Collaborative brain-computer interface for aiding decision-making.

Poli R, Valeriani D, Cinel C - PLoS ONE (2014)

Plots of stimulus-locked grand averages and p-values as in Figure 10 but for channels C3, C4, P5 and Pz (see caption of Figure 10 and text for more details).
© Copyright Policy
Related In: Results  -  Collection

License
Show All Figures
getmorefigures.php?uid=PMC4114490&req=5

pone-0102693-g011: Plots of stimulus-locked grand averages and p-values as in Figure 10 but for channels C3, C4, P5 and Pz (see caption of Figure 10 and text for more details).
Mentions: Figures 10 and 11 show the stimulus-locked grand averages (averages of individual averages) of the ERPs recorded in our experiment for correct and incorrect responses for channels Fz, Cz, Pz, Oz, C3, C4, P5 and P6 (first and third rows) and the p-values of the statistical tests comparing the signals for correct and incorrect trials (second and fourth rows) in the period immediately following the onset of stimulus Set 2. Figures 12 and 13 show corresponding response-locked grand averages.

Bottom Line: We then built a composite neuro-behavioural feature which optimally combines the two measures.For group decisions, we uses a majority rule and three rules which weigh the decisions of each observer based on response times and our neural and neuro-behavioural features.Results indicate that the integration of behavioural responses and neural features can significantly improve accuracy when compared with the majority rule.

View Article: PubMed Central - PubMed

Affiliation: Brain-Computer Interfaces Lab, School of Computer Science and Electronic Engineering, University of Essex, Colchester, United Kingdom.

ABSTRACT
We look at the possibility of integrating the percepts from multiple non-communicating observers as a means of achieving better joint perception and better group decisions. Our approach involves the combination of a brain-computer interface with human behavioural responses. To test ideas in controlled conditions, we asked observers to perform a simple matching task involving the rapid sequential presentation of pairs of visual patterns and the subsequent decision as whether the two patterns in a pair were the same or different. We recorded the response times of observers as well as a neural feature which predicts incorrect decisions and, thus, indirectly indicates the confidence of the decisions made by the observers. We then built a composite neuro-behavioural feature which optimally combines the two measures. For group decisions, we uses a majority rule and three rules which weigh the decisions of each observer based on response times and our neural and neuro-behavioural features. Results indicate that the integration of behavioural responses and neural features can significantly improve accuracy when compared with the majority rule. An analysis of event-related potentials indicates that substantial differences are present in the proximity of the response for correct and incorrect trials, further corroborating the idea of using hybrids of brain-computer interfaces and traditional strategies for improving decision making.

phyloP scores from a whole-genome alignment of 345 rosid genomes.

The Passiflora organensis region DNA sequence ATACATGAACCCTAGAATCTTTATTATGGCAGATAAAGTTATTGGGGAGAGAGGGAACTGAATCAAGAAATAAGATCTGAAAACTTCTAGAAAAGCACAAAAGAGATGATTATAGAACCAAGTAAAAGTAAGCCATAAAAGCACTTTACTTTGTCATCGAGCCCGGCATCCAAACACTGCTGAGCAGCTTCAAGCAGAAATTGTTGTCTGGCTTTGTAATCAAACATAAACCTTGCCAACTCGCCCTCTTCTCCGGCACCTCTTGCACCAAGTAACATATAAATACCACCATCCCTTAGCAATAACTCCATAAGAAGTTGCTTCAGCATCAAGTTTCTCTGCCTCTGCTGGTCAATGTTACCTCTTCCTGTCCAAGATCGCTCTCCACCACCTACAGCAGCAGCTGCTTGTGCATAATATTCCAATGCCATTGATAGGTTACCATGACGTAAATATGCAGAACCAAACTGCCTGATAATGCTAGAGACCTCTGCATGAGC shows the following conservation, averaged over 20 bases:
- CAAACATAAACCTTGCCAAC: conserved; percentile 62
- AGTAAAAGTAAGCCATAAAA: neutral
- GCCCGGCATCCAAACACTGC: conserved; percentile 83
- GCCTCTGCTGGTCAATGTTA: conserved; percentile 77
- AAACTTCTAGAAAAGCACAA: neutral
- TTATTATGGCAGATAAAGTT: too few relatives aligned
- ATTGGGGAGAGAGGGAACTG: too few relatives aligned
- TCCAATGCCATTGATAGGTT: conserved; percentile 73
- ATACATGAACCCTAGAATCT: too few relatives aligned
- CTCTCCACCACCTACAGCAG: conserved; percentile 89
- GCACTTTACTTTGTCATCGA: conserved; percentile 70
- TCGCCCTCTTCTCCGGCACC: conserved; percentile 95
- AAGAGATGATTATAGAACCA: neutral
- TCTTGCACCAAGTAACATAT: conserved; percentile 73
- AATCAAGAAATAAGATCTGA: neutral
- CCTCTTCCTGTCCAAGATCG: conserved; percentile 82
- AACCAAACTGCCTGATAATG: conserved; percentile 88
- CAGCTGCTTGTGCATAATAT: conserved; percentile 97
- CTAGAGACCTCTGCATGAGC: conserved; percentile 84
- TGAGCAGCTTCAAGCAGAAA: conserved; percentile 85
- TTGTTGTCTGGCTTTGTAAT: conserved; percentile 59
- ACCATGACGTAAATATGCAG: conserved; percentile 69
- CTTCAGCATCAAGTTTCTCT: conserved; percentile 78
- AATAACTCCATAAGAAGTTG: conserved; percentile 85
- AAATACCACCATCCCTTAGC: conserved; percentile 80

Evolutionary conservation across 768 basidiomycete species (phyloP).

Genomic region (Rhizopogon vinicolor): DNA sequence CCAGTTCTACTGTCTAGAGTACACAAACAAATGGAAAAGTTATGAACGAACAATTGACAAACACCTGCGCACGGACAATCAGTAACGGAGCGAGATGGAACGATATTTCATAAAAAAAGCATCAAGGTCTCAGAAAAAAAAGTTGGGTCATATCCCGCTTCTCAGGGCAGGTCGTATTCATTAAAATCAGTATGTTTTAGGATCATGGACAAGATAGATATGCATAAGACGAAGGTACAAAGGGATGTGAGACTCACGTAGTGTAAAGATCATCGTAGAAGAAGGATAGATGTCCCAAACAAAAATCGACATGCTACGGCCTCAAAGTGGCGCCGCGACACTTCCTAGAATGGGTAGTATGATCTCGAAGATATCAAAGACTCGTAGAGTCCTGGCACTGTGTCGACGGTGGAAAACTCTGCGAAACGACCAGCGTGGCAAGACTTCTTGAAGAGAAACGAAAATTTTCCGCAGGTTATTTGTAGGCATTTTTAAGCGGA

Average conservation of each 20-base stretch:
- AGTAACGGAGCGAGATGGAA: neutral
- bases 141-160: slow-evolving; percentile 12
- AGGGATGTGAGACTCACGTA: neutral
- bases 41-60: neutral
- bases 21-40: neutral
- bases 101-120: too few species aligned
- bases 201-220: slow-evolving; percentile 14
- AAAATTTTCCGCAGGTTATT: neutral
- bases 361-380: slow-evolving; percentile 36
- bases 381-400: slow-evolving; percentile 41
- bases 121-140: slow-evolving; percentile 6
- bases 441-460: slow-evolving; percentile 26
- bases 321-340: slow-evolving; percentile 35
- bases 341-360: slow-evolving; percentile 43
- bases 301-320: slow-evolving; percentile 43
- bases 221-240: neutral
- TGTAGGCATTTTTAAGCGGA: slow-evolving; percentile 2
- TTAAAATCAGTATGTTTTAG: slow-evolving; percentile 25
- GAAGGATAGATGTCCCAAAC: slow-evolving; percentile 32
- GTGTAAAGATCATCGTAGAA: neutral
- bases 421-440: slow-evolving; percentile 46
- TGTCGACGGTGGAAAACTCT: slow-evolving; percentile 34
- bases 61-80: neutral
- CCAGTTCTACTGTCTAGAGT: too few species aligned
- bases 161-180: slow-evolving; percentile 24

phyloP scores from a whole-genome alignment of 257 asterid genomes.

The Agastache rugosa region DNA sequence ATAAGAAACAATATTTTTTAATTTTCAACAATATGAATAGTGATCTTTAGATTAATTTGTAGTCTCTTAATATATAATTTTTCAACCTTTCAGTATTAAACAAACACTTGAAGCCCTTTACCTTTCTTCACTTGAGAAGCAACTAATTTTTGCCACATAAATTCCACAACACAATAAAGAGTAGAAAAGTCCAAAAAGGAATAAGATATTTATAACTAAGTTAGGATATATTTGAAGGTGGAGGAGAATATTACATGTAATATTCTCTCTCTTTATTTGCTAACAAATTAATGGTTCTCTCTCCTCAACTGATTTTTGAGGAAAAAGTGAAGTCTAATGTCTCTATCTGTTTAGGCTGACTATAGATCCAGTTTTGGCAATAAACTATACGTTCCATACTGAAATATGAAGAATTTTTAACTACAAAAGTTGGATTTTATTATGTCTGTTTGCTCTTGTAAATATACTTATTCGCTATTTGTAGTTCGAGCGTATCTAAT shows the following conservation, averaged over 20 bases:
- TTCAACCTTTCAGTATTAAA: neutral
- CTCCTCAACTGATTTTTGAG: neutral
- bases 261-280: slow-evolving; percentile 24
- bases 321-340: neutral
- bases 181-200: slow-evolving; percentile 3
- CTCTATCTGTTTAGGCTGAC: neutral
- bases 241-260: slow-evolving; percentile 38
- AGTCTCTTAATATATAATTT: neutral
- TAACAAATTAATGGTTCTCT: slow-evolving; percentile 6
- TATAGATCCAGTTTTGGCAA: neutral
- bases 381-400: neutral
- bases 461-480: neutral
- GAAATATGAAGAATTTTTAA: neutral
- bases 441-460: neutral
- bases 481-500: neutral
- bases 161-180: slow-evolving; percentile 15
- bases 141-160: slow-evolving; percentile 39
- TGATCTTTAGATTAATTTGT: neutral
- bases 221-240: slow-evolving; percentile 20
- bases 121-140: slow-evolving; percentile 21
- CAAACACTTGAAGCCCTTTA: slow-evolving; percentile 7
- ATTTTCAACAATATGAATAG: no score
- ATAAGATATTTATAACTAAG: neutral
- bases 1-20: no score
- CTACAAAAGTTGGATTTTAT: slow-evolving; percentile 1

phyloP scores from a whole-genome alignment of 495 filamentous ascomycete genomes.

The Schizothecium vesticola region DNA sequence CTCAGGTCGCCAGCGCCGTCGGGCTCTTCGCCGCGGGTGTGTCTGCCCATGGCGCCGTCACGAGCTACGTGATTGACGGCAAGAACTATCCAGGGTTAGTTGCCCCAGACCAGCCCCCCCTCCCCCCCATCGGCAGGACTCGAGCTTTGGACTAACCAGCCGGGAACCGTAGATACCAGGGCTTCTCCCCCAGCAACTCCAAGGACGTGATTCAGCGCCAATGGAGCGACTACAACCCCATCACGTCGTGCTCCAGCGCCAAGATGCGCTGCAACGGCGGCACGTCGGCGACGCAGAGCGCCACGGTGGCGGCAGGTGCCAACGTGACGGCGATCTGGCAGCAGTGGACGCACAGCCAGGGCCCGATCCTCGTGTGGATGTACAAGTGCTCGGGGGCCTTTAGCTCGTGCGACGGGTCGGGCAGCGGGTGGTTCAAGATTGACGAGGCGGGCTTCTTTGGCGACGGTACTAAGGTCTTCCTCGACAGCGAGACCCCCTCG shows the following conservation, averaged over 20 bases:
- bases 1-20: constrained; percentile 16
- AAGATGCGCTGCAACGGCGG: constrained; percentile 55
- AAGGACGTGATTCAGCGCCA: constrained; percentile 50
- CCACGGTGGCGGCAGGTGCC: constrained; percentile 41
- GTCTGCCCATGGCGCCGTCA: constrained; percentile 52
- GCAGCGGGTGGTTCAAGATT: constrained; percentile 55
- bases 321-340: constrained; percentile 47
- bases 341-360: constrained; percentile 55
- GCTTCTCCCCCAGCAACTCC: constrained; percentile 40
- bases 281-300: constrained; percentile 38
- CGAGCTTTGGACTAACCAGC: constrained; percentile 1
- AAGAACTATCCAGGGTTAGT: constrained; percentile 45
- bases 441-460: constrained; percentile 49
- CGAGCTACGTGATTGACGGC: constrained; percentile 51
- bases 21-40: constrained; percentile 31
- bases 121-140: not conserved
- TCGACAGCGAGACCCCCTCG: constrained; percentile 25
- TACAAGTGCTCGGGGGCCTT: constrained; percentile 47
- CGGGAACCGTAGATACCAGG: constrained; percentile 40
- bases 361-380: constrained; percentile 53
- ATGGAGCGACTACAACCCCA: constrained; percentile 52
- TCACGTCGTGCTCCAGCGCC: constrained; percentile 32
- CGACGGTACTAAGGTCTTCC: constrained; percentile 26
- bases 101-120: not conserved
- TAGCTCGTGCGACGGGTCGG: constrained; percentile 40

Show MeSH